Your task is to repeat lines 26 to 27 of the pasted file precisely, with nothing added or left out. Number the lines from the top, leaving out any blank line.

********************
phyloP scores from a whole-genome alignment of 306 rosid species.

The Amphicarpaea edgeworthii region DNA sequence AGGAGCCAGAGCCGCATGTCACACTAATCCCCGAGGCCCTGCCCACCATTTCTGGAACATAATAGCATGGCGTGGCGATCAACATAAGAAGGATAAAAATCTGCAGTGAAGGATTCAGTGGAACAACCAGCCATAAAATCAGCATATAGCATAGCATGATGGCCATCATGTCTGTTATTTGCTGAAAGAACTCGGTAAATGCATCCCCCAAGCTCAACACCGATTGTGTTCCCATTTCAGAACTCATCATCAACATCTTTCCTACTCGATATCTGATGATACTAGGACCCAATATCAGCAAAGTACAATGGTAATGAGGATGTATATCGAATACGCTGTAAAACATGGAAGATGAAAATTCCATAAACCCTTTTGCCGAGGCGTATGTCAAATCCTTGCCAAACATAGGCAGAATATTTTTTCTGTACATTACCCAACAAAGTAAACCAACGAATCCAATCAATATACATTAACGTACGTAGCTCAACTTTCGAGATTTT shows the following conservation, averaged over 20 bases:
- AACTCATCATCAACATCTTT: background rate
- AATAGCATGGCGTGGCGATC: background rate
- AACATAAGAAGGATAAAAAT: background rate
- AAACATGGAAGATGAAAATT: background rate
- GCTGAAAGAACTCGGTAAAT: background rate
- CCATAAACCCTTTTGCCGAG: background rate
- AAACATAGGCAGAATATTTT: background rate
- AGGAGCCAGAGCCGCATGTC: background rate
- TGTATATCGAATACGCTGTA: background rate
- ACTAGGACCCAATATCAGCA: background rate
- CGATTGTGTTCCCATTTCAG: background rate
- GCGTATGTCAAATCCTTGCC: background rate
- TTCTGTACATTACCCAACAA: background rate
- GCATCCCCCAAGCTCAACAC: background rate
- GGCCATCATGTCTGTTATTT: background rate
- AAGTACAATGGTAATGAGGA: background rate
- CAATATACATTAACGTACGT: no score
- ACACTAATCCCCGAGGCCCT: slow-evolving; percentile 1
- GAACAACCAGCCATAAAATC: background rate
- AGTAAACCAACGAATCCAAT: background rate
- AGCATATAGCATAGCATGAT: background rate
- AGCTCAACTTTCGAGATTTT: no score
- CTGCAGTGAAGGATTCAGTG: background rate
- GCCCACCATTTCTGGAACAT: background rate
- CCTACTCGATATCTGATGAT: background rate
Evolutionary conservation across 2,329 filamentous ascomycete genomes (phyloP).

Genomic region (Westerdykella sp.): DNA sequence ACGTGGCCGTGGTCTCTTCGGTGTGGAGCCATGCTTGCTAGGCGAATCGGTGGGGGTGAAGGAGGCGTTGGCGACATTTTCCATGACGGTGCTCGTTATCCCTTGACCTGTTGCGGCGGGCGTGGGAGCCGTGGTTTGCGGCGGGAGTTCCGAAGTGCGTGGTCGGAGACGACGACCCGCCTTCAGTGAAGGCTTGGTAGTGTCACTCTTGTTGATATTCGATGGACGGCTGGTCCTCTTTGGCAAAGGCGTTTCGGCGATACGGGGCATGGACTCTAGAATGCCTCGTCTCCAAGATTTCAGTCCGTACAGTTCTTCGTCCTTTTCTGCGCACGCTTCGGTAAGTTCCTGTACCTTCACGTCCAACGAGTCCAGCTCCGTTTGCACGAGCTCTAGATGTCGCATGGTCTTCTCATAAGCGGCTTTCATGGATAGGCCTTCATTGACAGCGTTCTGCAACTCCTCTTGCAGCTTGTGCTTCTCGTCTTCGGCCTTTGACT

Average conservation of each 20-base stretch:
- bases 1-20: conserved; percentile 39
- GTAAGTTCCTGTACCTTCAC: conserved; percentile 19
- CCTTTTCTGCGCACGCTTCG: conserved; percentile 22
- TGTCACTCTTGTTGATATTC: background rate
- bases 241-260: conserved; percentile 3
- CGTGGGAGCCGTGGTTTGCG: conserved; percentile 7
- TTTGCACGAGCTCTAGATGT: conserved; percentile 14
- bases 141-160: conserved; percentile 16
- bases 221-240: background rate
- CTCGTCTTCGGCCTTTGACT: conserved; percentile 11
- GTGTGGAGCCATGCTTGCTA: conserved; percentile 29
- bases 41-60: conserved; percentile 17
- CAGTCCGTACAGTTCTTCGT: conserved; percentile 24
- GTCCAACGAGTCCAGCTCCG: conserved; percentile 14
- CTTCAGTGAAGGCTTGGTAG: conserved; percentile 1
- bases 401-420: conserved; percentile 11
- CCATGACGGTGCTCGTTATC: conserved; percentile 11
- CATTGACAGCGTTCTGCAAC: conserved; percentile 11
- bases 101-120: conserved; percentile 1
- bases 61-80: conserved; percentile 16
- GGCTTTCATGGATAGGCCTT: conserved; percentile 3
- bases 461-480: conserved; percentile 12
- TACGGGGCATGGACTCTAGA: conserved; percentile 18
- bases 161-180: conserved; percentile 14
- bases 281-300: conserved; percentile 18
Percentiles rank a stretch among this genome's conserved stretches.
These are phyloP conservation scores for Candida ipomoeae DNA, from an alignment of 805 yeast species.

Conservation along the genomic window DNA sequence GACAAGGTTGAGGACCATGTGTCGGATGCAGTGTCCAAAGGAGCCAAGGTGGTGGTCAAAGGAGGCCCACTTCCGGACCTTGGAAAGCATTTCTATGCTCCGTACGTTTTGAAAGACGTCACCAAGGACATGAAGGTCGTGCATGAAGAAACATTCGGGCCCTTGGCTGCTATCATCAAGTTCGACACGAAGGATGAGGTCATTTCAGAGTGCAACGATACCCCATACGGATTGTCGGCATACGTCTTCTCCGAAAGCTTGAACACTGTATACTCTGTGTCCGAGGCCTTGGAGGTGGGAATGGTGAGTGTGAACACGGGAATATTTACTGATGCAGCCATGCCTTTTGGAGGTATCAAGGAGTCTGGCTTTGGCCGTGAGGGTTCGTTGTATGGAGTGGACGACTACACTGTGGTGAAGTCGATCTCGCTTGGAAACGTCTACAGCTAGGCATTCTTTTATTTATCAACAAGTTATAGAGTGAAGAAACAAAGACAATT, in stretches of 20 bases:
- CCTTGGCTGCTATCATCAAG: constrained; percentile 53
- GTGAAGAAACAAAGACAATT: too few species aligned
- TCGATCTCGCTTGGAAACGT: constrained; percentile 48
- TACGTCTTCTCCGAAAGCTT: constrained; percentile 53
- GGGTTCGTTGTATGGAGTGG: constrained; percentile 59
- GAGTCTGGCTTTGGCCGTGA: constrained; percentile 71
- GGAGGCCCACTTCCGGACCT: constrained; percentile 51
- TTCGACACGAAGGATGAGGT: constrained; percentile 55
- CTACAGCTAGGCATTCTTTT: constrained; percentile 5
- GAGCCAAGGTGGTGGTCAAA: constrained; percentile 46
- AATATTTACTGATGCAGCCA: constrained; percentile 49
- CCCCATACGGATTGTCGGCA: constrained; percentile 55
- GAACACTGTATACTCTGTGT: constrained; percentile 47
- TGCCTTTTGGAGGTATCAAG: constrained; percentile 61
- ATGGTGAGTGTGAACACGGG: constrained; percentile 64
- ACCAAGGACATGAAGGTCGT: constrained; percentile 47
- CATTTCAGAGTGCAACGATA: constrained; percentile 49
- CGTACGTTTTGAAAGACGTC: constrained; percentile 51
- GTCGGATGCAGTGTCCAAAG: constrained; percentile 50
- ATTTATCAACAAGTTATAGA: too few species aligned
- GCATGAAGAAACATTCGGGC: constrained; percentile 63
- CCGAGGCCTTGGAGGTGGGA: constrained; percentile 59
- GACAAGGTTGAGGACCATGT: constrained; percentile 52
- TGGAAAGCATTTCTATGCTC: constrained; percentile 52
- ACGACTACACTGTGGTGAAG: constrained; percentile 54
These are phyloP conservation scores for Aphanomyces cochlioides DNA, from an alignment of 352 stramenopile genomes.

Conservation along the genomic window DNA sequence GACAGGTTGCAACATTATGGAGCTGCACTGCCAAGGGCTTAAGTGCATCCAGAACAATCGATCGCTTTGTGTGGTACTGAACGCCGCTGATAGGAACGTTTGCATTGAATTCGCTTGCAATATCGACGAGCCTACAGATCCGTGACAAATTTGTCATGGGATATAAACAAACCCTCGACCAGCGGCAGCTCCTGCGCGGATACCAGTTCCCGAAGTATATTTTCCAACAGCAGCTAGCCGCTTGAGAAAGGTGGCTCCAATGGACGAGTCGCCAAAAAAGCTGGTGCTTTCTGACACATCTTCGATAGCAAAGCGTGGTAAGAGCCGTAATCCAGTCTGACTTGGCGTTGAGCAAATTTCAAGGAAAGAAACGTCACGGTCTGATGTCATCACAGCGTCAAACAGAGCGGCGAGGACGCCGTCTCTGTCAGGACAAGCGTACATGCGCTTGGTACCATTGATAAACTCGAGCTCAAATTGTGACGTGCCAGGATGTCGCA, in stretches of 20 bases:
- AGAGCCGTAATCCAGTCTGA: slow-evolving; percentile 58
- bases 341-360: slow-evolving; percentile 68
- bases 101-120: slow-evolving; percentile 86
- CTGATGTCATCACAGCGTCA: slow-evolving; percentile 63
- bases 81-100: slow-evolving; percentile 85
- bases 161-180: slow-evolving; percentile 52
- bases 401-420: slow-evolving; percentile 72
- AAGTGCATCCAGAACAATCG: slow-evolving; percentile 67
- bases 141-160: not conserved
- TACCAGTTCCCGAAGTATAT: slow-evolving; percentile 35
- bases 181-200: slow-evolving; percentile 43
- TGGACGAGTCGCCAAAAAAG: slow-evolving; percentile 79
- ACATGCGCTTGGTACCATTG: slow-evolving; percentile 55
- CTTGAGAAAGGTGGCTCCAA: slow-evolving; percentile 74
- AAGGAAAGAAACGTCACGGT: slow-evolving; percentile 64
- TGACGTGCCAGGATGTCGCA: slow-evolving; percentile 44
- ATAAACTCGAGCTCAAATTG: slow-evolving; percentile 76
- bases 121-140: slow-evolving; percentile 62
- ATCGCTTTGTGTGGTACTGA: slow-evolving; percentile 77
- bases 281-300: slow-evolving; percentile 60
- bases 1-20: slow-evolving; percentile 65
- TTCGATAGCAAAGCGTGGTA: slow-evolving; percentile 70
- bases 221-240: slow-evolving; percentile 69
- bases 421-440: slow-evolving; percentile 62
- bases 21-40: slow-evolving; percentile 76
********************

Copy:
- GCCCACCATTTCTGGAACAT: background rate
- CCTACTCGATATCTGATGAT: background rate